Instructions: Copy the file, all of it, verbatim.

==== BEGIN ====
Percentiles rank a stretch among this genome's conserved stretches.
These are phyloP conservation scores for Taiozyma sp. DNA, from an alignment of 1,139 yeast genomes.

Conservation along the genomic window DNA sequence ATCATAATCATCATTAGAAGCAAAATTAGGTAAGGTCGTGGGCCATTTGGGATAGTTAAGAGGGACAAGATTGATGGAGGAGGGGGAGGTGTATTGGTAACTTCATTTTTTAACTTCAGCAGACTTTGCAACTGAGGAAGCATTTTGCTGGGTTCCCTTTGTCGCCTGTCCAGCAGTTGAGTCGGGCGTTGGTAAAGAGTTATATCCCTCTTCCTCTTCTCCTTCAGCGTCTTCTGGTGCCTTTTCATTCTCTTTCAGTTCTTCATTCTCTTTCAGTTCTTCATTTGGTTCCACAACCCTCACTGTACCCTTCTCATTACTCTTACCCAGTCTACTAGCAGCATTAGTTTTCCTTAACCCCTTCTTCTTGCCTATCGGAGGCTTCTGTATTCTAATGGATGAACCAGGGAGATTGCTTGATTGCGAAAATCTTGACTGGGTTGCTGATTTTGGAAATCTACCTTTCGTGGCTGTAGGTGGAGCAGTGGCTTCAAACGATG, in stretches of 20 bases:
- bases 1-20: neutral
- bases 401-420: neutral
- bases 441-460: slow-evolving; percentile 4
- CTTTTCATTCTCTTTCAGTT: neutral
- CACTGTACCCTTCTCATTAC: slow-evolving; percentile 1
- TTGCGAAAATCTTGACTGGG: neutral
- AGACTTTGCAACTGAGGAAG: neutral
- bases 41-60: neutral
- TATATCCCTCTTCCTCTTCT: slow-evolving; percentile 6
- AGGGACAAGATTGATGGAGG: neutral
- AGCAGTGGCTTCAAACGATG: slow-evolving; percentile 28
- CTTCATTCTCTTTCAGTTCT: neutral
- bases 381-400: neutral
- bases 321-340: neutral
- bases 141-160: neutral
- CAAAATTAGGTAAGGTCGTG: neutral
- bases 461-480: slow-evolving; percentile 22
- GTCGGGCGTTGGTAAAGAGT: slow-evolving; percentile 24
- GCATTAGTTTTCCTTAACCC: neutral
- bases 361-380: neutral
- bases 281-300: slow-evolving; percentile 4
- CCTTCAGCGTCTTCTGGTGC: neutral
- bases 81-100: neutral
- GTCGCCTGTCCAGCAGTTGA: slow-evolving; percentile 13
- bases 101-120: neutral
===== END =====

Percentiles rank a stretch among this genome's conserved stretches.
These are phyloP conservation scores for Taiozyma sp. DNA, from an alignment of 1,139 yeast genomes.

Conservation along the genomic window DNA sequence ATCATAATCATCATTAGAAGCAAAATTAGGTAAGGTCGTGGGCCATTTGGGATAGTTAAGAGGGACAAGATTGATGGAGGAGGGGGAGGTGTATTGGTAACTTCATTTTTTAACTTCAGCAGACTTTGCAACTGAGGAAGCATTTTGCTGGGTTCCCTTTGTCGCCTGTCCAGCAGTTGAGTCGGGCGTTGGTAAAGAGTTATATCCCTCTTCCTCTTCTCCTTCAGCGTCTTCTGGTGCCTTTTCATTCTCTTTCAGTTCTTCATTCTCTTTCAGTTCTTCATTTGGTTCCACAACCCTCACTGTACCCTTCTCATTACTCTTACCCAGTCTACTAGCAGCATTAGTTTTCCTTAACCCCTTCTTCTTGCCTATCGGAGGCTTCTGTATTCTAATGGATGAACCAGGGAGATTGCTTGATTGCGAAAATCTTGACTGGGTTGCTGATTTTGGAAATCTACCTTTCGTGGCTGTAGGTGGAGCAGTGGCTTCAAACGATG, in stretches of 20 bases:
- bases 1-20: neutral
- bases 401-420: neutral
- bases 441-460: slow-evolving; percentile 4
- CTTTTCATTCTCTTTCAGTT: neutral
- CACTGTACCCTTCTCATTAC: slow-evolving; percentile 1
- TTGCGAAAATCTTGACTGGG: neutral
- AGACTTTGCAACTGAGGAAG: neutral
- bases 41-60: neutral
- TATATCCCTCTTCCTCTTCT: slow-evolving; percentile 6
- AGGGACAAGATTGATGGAGG: neutral
- AGCAGTGGCTTCAAACGATG: slow-evolving; percentile 28
- CTTCATTCTCTTTCAGTTCT: neutral
- bases 381-400: neutral
- bases 321-340: neutral
- bases 141-160: neutral
- CAAAATTAGGTAAGGTCGTG: neutral
- bases 461-480: slow-evolving; percentile 22
- GTCGGGCGTTGGTAAAGAGT: slow-evolving; percentile 24
- GCATTAGTTTTCCTTAACCC: neutral
- bases 361-380: neutral
- bases 281-300: slow-evolving; percentile 4
- CCTTCAGCGTCTTCTGGTGC: neutral
- bases 81-100: neutral
- GTCGCCTGTCCAGCAGTTGA: slow-evolving; percentile 13
- bases 101-120: neutral